Oregon Cheese Trail
Oregon Trails to Feast
Sarah Marcus has followed both her passion and a dream. While working at other careers, she began to make cheese at home, curious about the art and science of cheesemaking. Starting in the spring of 2005, Sarah worked behind the counter at Cowgirl Creamery in San Francisco’s Ferry Building, selling and learning about some of the world’s finest cheeses. It was only a matter of time before her love affair with curd was in full bloom, sending her on the road to fully embrace what she calls her ultimate love. In 2008 she moved with her husband to Dundee, where they launched Briar Rose Creamery two years later. Sarah has received numerous awards for her fresh chevre, aged cheeses and euphoria-inducing chocolate chevre. Here’s how Sarah recommends spending a few days around Oregon on a cheese-filled road trip.
Get out the camera
Face Rock Creamery recently opened in Bandon, where you can watch cheddar being made and buy it at the source. Grab some fresh, squeaky curds or a piece of cheddar, some locally made salami and a bottle of Oregon pinot noir and head to the beach. It’s one of the best spots on the Oregon Coast for beachcombing, tidepools and kite flying. Huge, ancient rock formations stick out of the sand like old shipwrecks.
Rogue Creamery in Central Point is a must-stop destination down in Southern Oregon. Whenever I’m visiting the creamery and cheese shop, I make a beeline over to Buttercloud Bakery just down the road in Medford. They bake some of the best biscuits on the planet, but what keeps me coming back is their mac-n-cheese. They use Rogue Creamery’s blue cheese and cheddars, and it’s baked to perfection.
Start your day
I like to swing by Fairview Farm in Dallas and grab some of their goat milk yogurt made right there on the farm. They have a small store where you can buy their cheese and even goat milk ice cream. Top the yogurt with some fresh blueberries, strawberries or blackberries, and you’ve got a terrific morning starter.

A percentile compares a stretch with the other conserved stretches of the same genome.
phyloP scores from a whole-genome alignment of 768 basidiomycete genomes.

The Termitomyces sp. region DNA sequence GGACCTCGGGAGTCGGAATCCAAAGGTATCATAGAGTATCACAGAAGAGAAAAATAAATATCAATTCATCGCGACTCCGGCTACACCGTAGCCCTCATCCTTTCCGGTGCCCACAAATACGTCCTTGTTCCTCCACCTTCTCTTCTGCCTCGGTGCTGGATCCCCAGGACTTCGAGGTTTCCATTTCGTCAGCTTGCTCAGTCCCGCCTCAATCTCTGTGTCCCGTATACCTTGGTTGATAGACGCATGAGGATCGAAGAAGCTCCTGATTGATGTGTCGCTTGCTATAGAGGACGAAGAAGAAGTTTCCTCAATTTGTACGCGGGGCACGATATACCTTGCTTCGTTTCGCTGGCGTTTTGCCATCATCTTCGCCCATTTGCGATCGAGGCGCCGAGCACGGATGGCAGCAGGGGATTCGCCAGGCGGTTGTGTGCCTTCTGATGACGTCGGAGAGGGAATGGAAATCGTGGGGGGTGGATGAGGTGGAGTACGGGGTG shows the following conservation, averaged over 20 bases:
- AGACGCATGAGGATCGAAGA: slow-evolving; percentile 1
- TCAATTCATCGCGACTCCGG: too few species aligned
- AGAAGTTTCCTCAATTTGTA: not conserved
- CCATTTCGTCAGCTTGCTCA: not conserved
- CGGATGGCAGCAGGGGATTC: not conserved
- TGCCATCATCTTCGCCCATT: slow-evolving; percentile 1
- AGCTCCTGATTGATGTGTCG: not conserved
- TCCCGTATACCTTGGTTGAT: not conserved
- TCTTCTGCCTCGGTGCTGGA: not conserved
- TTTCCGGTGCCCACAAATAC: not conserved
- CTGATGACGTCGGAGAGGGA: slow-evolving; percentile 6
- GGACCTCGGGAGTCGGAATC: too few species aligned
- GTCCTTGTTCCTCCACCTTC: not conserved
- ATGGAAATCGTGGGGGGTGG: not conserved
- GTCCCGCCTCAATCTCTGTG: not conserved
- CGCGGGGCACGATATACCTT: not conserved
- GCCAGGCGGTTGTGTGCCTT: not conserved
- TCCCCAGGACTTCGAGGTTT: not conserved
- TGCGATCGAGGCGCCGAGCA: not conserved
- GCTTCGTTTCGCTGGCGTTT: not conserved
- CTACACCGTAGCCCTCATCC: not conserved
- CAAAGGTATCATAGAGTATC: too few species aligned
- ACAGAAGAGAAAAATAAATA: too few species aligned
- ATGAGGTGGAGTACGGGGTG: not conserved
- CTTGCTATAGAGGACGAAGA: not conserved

You’ve gotta see this
If you’re driving through McMinnville, take time to visit the legendary Spruce Goose at the Evergreen Aviation and Space Museum. It really is huge. There’s also a water park next door where you can slide out of the belly of a 747. Afterwards, head into town and grab some cheese at Abby and Oliver’s. It’s a well-stocked cheese counter inside Anthony Dell Cellar‘s tasting room in downtown McMinnville.
The Black Walnut Inn is tucked up in the Red Hills of Dundee. It’s a beautiful, Tuscan-inspired villa with panoramic views of the Willamette Valley, Mt. Hood and the Cascade Mountains. You are surrounded by some of the most sought-after wineries in the state, and four cheesemakers are within an hour’s drive (Willamette Valley Cheese Company, Quail Run Creamery, Fairview Farm, and Briar Rose Creamery). Plus it’s less than an hour from Portland’s hot restaurant scene. What could be better?
Meet the maker
Learn how to make your own cheese at Quail Run Creamery near Gaston. A tiny creamery with miniature goats, they offer cheesemaking classes on weekends. Get your hands into the curds and whey and see what it takes to make your own cheese.
A treat worth driving out of your way
It’s definitely the Cheese Bar In Portland, where you can buy from the best cheesemonger in the country, Steve Jones. The Bar has a beautifully managed counter offering artisan cheeses from all over the world, with a focus on Oregon. You can sit for a while and enjoy a cheese board, cured meat board and one of the best sandwiches in Portland.
Looking for more culinary inspiration? Check out our other Trails to Feast around the state.
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These maps and directions are for planning purposes only. You may find that construction projects, traffic, or other events may cause road conditions to differ from the map results. For travel options, weather and road conditions, visit tripcheck.com, call 511 (in Oregon only), 800.977.6368 or 503.588.2941.